The idea for Donut Day began on the battlefields of France during World War I when Salvation Army workers served coffee and donuts to soldiers in the trenches. Rations were poor so the donut idea was conceived as a means of bringing the soldiers cheer. Donuts were not the reason Salvation Army workers were in the fighting zones of France. Those men and women were there primarily to give spiritual aid and comfort to the American soldier and his allies. They were there to be a link with home and family.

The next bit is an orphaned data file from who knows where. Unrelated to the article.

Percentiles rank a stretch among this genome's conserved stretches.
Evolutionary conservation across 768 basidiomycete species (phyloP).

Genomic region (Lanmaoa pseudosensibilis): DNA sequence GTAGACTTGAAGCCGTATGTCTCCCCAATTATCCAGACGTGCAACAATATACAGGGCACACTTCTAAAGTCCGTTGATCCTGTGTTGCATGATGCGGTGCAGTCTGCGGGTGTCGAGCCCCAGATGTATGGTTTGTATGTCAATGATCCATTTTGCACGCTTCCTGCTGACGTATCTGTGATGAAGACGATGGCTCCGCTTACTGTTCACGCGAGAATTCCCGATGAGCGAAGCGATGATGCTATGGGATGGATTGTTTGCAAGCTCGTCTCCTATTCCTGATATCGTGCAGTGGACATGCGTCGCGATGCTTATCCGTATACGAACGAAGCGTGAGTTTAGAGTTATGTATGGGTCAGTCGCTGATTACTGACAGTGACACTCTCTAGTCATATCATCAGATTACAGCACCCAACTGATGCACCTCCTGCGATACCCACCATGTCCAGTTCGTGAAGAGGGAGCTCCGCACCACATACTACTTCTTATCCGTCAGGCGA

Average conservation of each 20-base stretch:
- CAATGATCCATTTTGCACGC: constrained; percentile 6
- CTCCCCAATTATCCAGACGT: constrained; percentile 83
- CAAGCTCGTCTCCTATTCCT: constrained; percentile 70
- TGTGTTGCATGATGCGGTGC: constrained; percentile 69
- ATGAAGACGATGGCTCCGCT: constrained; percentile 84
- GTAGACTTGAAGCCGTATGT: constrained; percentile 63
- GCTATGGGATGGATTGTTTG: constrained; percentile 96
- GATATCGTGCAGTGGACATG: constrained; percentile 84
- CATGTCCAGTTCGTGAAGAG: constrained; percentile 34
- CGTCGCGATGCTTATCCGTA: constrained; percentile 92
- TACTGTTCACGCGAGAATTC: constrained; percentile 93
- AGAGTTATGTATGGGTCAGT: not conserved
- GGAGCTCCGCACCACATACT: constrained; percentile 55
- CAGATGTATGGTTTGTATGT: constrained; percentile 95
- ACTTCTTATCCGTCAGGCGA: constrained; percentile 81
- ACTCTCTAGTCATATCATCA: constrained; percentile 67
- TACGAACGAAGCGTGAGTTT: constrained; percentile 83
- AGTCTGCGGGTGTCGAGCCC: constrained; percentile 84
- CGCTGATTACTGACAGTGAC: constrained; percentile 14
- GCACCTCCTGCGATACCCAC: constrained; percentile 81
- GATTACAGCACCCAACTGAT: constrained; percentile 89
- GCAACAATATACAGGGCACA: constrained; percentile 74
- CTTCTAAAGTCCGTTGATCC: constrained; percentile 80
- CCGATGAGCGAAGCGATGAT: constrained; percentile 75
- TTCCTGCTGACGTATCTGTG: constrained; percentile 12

The Salvation Army started National Donut Day during the Great Depression as a way to raise funds and bring awareness to The Salvation Army’s social service programs. National Donut Day commemorates the “donut lassies,” female Salvation Army volunteers who provided writing supplies, stamps, clothes-mending and home-cooked meals, and of course, donuts, for soldiers on the front lines.